When it comes to establishing a connection between a father and a child, there is no test more accurate than a DNA paternity test. Every year, thousands of parents undergo DNA paternity tests for various reasons. Some of them do it because they have to, some because they want to.
However, there is still a great number of people how are not quite familiar with DNA paternity testing, nor do they know enough about it – which is exactly why we are here.
Today, we’re going to take a deep dive into DNA paternity testing and tell you all there is to know about it. So, without further ado, let’s get started.
1. What’s A DNA Paternity Test?
As we all know, every person has a unique DNA. It’s sort of like our genetic fingerprint – no two of them are the same. That makes DNA paternity testing not only extremely precise but also very complex.
Every person on this planet shares half of their DNA with their father and the other half with their mother. So, in order to complete a paternity test, you need a sample from both the father and the child (they could both be grown people, we’re using the world child solely to describe the connection between the two), so you can compare them against one another.
Unless there is some kind of a genetic mutation, which are always taken into account by the people performing the test, an alleged father and the child, must match at every tested marker in order for them to be considered biological father and child. This level of precision is why these tests are almost 100% correct and are never inconclusive.
2. There’s No Grand-Paternity Test
You can’t perform a test to see whether an individual is your granddaughter or grandson, just like you can do the test to determine if someone’s your sibling. Well, to be fair, you could do that, but the results would always be inconclusive. They could suggest that there is a strong chance of a biological connection between the two individuals, but none of this would be 100% correct because of the way the test is conducted (the marker matching we’ve mentioned).
3. It Is Not 100% Accurate
We’ll try to explain this as simple as possible, but there is a reason why DNA tests aren’t 100% accurate. With that being said, they are 99.9% accurate, which is still remarkable and pretty much as accurate as it will ever get, but here’s why it’s not 100% accurate.
Think of human DNA as a code – a 3 billion line code if you wish. These lines of code are made out of base pairs, and every human on this planet shares 99.9% of that code with every other human on this planet. The other 0.1% is where the differences between us lie.
That means that even if we were to conduct a DNA test that would compare our genetic codes line by line, we would still end up with a test that is only 99.9% accurate because that’s how much genetic code we all share. And, that is also the reason why no one can argue the accuracy of this test in court. This leads us to our next point…
4. It Is Admissible In Court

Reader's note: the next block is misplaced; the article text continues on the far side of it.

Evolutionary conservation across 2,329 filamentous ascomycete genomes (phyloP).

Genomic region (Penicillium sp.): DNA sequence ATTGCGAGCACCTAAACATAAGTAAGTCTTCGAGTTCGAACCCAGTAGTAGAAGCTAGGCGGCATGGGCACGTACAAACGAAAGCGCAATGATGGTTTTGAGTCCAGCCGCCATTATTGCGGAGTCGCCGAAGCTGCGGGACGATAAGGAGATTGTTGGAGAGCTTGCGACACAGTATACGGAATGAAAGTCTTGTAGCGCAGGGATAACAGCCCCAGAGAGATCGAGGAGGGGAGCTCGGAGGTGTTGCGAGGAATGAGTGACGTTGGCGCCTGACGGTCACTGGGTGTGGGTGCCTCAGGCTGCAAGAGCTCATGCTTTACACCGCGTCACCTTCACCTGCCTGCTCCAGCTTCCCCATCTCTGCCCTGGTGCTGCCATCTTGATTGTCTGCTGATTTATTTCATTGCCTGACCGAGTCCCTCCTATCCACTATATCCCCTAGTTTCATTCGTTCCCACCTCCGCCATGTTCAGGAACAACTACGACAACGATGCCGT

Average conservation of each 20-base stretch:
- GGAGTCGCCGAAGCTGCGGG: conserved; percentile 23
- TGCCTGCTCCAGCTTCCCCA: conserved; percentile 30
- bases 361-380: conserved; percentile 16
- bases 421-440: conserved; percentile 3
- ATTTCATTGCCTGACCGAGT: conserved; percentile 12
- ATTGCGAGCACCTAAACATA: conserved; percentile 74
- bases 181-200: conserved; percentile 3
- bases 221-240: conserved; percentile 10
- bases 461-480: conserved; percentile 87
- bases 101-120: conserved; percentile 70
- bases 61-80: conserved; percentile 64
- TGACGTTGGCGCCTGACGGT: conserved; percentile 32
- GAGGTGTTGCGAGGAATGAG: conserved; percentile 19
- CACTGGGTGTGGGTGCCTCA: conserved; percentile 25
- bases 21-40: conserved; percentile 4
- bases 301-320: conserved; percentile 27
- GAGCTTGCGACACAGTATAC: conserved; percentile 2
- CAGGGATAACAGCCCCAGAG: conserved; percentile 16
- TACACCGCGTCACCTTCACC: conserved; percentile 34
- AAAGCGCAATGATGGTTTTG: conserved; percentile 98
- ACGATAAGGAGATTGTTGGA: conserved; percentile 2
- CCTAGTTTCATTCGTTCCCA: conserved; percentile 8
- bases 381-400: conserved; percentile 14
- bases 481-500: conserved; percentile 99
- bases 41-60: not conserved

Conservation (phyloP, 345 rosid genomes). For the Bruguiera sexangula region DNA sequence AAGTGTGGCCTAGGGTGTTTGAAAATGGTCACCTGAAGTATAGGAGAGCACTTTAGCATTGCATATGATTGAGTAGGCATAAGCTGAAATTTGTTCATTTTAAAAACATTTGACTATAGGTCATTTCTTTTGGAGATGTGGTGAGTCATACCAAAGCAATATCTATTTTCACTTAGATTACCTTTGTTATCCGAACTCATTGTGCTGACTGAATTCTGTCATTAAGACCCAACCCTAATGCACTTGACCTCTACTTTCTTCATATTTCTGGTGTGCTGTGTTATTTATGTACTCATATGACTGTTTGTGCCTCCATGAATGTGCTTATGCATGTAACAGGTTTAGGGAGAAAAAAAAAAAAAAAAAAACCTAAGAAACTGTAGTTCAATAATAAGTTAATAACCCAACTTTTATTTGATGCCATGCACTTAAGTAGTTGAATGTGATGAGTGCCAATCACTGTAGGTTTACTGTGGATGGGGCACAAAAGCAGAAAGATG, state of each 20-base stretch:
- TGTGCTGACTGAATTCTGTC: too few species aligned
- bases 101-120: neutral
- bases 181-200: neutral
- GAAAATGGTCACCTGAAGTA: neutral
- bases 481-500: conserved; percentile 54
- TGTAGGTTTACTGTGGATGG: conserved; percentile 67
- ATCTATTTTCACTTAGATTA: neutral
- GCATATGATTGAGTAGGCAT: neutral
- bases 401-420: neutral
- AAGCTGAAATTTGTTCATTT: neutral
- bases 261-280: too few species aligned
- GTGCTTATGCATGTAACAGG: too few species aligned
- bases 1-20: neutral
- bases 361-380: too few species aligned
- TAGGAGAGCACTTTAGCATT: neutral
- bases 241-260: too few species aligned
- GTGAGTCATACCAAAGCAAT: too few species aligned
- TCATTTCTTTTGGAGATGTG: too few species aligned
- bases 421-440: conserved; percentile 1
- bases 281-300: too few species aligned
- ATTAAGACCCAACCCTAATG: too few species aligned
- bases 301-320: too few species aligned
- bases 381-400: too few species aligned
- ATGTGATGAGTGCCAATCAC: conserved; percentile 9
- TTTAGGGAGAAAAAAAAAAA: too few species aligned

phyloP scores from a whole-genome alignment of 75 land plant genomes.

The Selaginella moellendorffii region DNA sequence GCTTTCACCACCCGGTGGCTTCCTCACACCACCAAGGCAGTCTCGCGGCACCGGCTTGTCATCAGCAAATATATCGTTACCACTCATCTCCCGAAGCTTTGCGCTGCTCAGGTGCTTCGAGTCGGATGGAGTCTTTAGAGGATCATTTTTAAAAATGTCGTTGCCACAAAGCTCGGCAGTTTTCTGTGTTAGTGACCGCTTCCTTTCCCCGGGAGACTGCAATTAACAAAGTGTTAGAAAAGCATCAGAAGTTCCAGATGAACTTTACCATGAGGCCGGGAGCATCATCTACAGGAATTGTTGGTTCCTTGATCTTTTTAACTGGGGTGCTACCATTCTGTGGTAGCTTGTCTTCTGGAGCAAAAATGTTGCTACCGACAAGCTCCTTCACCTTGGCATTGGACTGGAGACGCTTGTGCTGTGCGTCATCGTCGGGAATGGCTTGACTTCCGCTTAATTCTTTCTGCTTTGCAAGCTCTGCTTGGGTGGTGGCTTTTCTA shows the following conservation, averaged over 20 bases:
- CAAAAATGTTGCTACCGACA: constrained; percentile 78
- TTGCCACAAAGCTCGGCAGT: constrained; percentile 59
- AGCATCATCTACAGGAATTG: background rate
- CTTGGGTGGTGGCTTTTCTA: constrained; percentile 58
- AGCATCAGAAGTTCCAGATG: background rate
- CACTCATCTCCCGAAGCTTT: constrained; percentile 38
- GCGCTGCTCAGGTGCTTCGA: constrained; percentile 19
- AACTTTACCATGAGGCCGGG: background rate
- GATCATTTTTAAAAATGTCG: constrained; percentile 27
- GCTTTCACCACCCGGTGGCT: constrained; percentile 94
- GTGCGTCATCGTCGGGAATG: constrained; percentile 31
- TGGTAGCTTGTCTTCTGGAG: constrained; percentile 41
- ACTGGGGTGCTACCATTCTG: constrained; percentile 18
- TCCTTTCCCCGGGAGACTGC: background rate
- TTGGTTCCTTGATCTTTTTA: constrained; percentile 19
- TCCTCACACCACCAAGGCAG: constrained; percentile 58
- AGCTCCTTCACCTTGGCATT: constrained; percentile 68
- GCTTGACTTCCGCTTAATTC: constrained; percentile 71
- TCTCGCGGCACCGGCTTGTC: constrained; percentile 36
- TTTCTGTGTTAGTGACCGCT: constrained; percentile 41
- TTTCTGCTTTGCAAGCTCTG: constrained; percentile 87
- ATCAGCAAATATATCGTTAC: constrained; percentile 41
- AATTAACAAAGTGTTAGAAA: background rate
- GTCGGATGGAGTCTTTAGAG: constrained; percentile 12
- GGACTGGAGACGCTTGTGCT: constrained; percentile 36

According to CRI Genetics, one of the most common questions they get asked is whether the paternity tests are admissible in court. As you can probably imagine, not many people just buy paternity tests out of boredom. Most of the time, it is because there is a nasty divorce or something similar at hand, which means there is a custody battle going on.
With that being said, the results of paternity tests are admissible in court, provided that you’ve gotten the results from a reliable source.
5. It Can Be Done During The Pregnancy
Contrary to popular opinion, DNA paternity tests can be done even before the baby is born, and they are as accurate as the ones performed after a child’s birth.
In fact, there are three different methods of performing a paternity test during pregnancy – NIPP, CVS, and Amniocentesis. NIPP can be performed at any point during the pregnancy, while the other two can only be performed at a certain time. All three of them are equally accurate. However, only the NIPP is perfectly safe for both the mother and the unborn child.
6. It Is Not Expensive
Another common misconception about paternity tests is that they are extremely expensive. That is not the case. The most expensive paternity test you’d have to pay for is a legal test in a medical setting. These are the ones most commonly done during the legal disputes between the partners, often during a divorce or child custody battle. That test will set you back around $500, while others could cost as little as $50.
7. You Won’t Have To Wait Long For The Results
Unlike some other kinds of DNA tests, paternity tests are done rather quickly. If need be, they can even be done in less than a day. Most of the time, you will only wait for the testing samples to reach the lab that performs the test if you are using one of the at-home testing kits. Apart from that, it shouldn’t take more than two or three days for you to get the results.
8. At-Home Kits Are Not Admissible In The Court Of Law
Finally, when it comes to at-home paternity tests, these can only be used for your own peace of mind. Despite the results being 99.9% accurate, they are not admissible in the court of law, mainly because there is no evidence to support that the samples in question are from the parties involved in the case. So, it is not the tests that are the problem – these tests are also 99.9% conclusive.
There you have it. Those were the eight things we thought you should know about DNA paternity testing. We hope we’ve managed to teach you a thing or two. Take care.